I will be the first to admit it; I haven’t always had a good work/life balance. For some time I worked as a Strategy Consultant for a global management consulting firm. For me, it was hell on earth. An eternal battle just to get a decent night’s sleep, let alone spend time with the people I love.
My time there came to a close when I reached a point where I couldn’t sleep at all. We were working in Kuwait City at the time, quartered at the fancy hotel, and I remember walking the hallways during the nights, trying to fight feelings of anxiety and a growing desperation. After 3 nights like this, I called back home and quit the job everyone had told me I ought to be proud of.
A bit later, in 2006, I started my own company together with 3 friends. Today, we have 200 employees in our offices in London, Berlin and Copenhagen. We have invested in around 150 start-ups across the world, and set up co-working spaces with hundreds of entrepreneurs. All the while taking 6 weeks of vacation each year, travelling the world with my family and friends, and working an average of 45 hours a week.
I have discovered that it’s actually not that hard to have a great work/life balance, if only you apply a few simple tips with consistency:
1) Choose a mission that motivates you
It doesn’t matter if you are self-employed or working for others, the important thing is that you put your efforts into something that is meaningful to you. Why? Because it releases a lot of energy. You will never get a good work/life balance if you are demotivated, frustrated with your job, or feeling what you do is a waste of time. When you finally arrive at home, you will be drained of energy. When you do a job you truly care about, it will give you energy, and you will be happier with your life in general.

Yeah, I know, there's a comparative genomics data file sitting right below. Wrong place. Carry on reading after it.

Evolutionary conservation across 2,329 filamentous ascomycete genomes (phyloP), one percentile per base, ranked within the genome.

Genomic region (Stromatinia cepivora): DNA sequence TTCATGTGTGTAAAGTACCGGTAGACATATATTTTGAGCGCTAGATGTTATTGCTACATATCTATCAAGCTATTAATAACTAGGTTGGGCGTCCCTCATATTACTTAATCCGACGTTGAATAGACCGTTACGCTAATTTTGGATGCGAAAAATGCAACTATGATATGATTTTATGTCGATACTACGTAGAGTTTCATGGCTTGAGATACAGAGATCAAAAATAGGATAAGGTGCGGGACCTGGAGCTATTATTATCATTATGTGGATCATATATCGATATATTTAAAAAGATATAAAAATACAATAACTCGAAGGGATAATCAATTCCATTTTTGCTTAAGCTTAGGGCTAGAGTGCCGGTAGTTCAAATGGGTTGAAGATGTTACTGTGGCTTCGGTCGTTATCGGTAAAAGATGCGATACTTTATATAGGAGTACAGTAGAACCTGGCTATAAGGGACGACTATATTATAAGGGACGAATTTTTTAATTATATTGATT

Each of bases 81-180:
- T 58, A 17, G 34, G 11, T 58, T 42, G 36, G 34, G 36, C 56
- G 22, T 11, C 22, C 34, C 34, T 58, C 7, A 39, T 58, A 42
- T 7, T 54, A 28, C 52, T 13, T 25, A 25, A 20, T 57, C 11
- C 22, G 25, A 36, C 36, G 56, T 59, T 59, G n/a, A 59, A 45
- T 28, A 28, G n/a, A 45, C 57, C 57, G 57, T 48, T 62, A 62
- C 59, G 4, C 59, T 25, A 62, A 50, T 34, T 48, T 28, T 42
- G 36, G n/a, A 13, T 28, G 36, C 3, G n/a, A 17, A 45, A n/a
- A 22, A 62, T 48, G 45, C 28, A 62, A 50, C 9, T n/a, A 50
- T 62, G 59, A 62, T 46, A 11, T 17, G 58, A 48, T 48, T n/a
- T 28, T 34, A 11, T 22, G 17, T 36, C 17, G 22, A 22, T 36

2) Stand up for yourself
We often fall in the trap of trying to please everyone around us. It’s counterproductive, because it’s only going to make us unhappy, thereby compromising our ability to be of value to others. Figure out what you need to be your best self. In my case, I need to work out 4-5 times a week, regularly practice meditation, and sometimes a nap in the middle of the day. As you can probably imagine often people try to pull me away from those self-nurturing activities (example: my daughter wants to play with me, rather than go with me to the gym) but I have taught myself to stand up for my needs, and not be ashamed of them.
3) Optimise your time in flow
I used to optimise the amount of hours I was working, believing that the more hours I spent on the job, the more successful I would become. Then I was fortunate enough to have some good role models that taught otherwise; when we are in a state of flow, we can be up to 10 times as efficient as when we are semi-distractedly slaving away. What is flow? Flow is the state where you are fully immersed in the task at hand, not thinking about anything else. Time and place cease to exist. It’s a wonderful state, and when it’s over you are surprised how much you actually managed to get done!